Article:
After removing duplicates, 1230 potentially relevant studies were identified by screening electronic databases. No trials were additionally identified by scanning reference lists. Of these trials, 1171 were excluded based on title and/or abstract. Of the remaining 59 trials, 41 trials were excluded after reading the full text based on type of intervention, outcome parameters and/or publication type. Finally, 18 [38][55] trials were included. 8 trials [39], [40], [46][48], [52][54] studied changes in enzyme activity, 7 trials [38], [40], [46][48], [52], [54] studied changes in muscle fiber type composition, and 14 trials [38], [40][45], [48][52], [54], [55] studied changes in muscle fiber size following NMES (figure 1).

A non-controlled experimental design was used in 6 studies, a controlled clinical trial was used in 3 studies and a randomized controlled design was used in 9 studies.

Methodological quality of the trials (table 1)

The interrater reliability for the reviewers (MJHS and FMEF) was 0.74 (95% confidence interval, 0.68 to 0.80; p<0.001).

PEDro scores ranged from 2 to 9 points in the trials concerning changes in enzyme activity (median: 5.5 points). 4 trials (50%) [46][48], [54] scored >6 points on the PEDro scale. Of the trials studying muscle fiber type composition, PEDro scores ranged from 2 to 9 points (median: 6 points). 5 trials (71%) [38], [46][48], [54] scored >6 points on the PEDro scale. In the trials concerning changes in muscle fiber size, PEDro scores ranged from 2 to 9 points (median: 4 points). 5 trials (36%) [38], [48], [49], [54], [55] scored >6 points on the PEDro scale.

Overall, eligibility criteria [41], [42], [45], [48], [53], failure to conceal allocation, and blinding of the participants, therapists and outcome assessors were the most prevalent methodological shortcomings (table 1).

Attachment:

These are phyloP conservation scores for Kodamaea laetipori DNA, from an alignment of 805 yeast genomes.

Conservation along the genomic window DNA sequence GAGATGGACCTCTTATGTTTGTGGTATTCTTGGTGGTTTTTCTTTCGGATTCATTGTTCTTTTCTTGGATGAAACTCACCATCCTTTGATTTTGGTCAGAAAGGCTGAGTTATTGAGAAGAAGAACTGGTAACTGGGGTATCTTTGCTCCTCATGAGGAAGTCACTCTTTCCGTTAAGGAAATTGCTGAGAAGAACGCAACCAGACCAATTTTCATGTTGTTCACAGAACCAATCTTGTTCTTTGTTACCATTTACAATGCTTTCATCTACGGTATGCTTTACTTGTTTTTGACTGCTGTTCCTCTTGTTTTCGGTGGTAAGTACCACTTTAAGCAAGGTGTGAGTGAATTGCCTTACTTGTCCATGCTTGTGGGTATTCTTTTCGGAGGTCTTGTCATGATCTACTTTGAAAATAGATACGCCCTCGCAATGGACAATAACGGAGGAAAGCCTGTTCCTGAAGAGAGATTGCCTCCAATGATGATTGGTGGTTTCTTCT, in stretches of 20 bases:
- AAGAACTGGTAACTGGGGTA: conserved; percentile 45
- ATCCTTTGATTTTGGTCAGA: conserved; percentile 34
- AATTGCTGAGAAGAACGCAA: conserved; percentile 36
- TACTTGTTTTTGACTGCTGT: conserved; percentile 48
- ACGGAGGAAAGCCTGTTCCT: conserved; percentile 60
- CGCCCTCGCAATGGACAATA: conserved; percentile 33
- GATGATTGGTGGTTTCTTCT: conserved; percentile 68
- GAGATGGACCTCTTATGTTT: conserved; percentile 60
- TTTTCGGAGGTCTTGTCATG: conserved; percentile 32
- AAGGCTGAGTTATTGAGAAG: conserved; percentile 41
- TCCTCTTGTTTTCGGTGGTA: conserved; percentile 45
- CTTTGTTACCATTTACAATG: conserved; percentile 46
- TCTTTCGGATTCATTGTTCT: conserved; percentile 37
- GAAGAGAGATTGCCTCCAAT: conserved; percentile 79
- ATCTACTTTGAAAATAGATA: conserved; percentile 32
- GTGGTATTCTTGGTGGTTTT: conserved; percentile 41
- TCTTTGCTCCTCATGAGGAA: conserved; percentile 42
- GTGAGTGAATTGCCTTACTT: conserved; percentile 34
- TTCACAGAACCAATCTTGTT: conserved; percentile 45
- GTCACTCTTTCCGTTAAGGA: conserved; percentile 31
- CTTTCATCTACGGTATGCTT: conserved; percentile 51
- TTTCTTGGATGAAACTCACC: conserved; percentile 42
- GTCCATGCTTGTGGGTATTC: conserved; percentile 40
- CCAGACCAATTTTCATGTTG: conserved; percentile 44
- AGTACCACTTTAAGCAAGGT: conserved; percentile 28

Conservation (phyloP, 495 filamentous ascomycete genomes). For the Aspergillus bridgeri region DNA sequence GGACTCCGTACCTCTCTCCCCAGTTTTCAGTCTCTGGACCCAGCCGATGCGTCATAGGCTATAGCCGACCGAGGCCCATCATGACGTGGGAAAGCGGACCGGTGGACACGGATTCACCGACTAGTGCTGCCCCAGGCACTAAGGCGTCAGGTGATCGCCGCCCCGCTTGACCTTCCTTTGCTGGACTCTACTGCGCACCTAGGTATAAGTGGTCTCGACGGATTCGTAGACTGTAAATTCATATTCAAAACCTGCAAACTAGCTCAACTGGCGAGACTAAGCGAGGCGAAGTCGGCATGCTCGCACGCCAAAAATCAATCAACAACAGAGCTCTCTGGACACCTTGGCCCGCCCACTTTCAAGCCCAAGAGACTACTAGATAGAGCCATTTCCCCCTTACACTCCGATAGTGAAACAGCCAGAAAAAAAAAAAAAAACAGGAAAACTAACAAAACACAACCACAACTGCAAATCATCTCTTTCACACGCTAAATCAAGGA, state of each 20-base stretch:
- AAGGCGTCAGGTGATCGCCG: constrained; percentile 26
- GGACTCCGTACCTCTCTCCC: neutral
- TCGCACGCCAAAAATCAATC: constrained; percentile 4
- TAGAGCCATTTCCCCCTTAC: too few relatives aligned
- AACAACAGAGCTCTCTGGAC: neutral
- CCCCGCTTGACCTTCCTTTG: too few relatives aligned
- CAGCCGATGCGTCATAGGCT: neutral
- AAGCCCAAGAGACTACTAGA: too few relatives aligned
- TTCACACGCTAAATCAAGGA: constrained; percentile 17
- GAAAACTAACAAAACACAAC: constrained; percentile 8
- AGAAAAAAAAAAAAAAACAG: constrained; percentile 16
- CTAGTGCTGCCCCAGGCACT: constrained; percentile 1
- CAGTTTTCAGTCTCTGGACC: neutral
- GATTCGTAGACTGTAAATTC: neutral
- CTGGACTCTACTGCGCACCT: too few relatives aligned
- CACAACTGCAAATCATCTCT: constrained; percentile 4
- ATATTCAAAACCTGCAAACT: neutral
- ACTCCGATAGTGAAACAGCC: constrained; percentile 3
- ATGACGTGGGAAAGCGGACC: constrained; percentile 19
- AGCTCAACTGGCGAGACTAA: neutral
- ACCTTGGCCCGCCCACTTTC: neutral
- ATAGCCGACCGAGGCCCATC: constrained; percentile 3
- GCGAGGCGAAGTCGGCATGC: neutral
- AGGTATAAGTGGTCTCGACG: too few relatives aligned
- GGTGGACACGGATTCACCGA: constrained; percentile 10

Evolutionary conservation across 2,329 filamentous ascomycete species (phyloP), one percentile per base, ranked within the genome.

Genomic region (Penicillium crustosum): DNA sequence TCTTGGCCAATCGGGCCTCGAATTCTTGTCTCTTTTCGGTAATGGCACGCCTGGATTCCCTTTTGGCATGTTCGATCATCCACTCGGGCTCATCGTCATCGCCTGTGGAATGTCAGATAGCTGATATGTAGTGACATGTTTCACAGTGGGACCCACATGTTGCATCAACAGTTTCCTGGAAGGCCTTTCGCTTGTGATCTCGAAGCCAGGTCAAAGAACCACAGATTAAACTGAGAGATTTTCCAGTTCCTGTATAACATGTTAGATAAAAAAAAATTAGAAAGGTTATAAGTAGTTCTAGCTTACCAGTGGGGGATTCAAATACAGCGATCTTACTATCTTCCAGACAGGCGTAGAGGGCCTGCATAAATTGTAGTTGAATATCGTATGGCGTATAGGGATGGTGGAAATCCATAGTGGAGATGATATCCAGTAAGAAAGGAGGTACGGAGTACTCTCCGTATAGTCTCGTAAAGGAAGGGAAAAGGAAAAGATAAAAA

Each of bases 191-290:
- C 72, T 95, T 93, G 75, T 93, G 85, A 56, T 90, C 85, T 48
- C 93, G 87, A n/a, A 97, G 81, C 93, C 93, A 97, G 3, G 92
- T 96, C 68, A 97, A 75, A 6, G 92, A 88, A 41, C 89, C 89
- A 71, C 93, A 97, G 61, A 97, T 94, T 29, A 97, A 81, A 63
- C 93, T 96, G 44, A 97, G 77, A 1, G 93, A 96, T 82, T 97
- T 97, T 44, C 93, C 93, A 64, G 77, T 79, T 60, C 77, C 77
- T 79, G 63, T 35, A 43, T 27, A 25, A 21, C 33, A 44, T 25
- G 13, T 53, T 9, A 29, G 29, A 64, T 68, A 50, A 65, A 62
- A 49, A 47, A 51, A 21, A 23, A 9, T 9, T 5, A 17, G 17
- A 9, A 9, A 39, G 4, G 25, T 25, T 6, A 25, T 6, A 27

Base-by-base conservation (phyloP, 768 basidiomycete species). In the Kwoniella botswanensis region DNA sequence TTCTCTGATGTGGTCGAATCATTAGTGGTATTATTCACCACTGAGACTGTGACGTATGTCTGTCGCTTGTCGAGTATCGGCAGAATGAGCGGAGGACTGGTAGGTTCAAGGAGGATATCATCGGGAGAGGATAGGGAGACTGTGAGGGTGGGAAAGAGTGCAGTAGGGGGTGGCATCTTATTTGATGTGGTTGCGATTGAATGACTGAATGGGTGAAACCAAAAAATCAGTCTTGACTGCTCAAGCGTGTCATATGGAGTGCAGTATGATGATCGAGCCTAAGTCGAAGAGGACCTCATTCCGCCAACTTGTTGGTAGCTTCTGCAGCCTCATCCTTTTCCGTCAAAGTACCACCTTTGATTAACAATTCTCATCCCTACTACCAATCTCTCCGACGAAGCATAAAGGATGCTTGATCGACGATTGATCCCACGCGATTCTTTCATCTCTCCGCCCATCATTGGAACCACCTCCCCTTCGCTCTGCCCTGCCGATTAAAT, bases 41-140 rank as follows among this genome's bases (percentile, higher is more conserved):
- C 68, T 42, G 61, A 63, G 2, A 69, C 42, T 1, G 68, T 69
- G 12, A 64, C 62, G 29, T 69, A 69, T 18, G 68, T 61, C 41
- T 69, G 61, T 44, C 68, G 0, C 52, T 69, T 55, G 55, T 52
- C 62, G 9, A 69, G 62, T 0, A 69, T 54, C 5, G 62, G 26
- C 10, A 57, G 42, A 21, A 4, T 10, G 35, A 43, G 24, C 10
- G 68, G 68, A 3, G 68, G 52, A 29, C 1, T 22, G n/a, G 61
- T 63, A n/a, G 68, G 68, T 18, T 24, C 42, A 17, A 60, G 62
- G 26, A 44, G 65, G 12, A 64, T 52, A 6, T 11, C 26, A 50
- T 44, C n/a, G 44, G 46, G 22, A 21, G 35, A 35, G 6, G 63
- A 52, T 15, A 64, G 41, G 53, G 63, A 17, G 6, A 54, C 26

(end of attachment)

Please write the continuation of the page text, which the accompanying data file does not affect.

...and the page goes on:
NMES Protocols (table 2)

There was a substantial heterogeneity in the studied populations and NMES features (table 2). For example, 6 studies enrolled patients with chronic organ failure, divided in 2 studies [38], [54] including patients with chronic obstructive pulmonary disease (COPD) and 4 studies [43], [44], [47], [49] including patients with chronic heart failure (CHF). In 3 studies [50], [51], [55] the subjects had orthopedic problems of the lower limbs and in 9 studies [39][42], [45], [46], [48], [52], [53] healthy volunteers were enrolled.

Different lower-limb muscles were stimulated in the identified trials: quadriceps femoris muscles [38][42], [48], [50][53], [55], calf muscles [45], quadriceps femoris muscles combined with calf muscles [43], [44], [54], or quadriceps femoris muscles combined with hamstrings [46], [47], [49].

All trials used biphasic impulse current forms ranging from 8 to 20 and 50 to 120 Hertz. Pulse duration, not reported in 1 study [53], ranged between 200 and 700 µs. Duty cycle, not reported in 1 study [53], ranged between 3 seconds on, 30 seconds off to 55 seconds on, 2 seconds off. Pulse amplitude, not reported in 1 study [39], varied between 10 mA until the individual's maximum level of toleration. Session time varied between 10 minutes and 8 hours, 1 to 2 times a day. The total number of sessions varied between 12 and 140 (table 2) between 4 and 10 weeks. The total session time ranged from 2 to 384 hours.

Safety

Safety was not reported in 13 trials. In 3 trials [38], [47], [49] no relevant side effects or adverse events were reported. Only once [49] a delayed onset muscle soreness was reported and one trial explicitly reported the absence of serious discomfort in the stimulated subjects [41]. Finally, in 1 trial [54] 1 study subject withdrew because of discomfort during NMES.

Changes in enzyme activity following NMES

5 trials studied changes in enzyme activity following LF-NMES [39], [46], [47], [52], [53] and 3 trials following HF-NMES [40], [48], [54] (tables 3 and 4). The study subjects consisted of healthy volunteers [39], [40], [46], [48], [52], [53], patients with severe CHF [47] or severe COPD [54]. Enzyme activity was determined using muscle biopsies in the vastus lateralis of the quadriceps muscle in all studies.

Changes in oxidative enzymes in healthy volunteers

Levels of oxidative enzymes generally increased following LF-NMES (table 3) and following HF-NMES (table 4).

Citrate synthase.

Citrate synthase (CS), a marker enzyme for the tricarboxylic acid cycle (Krebs cycle), was an outcome parameter in 4 LF-NMES trials [39], [46], [52], [53]. In 3 trials [39], [52], [53] CS increased compared to baseline (9 to 31%) and in 1 trial [46] CS increased compared to sham-stimulation.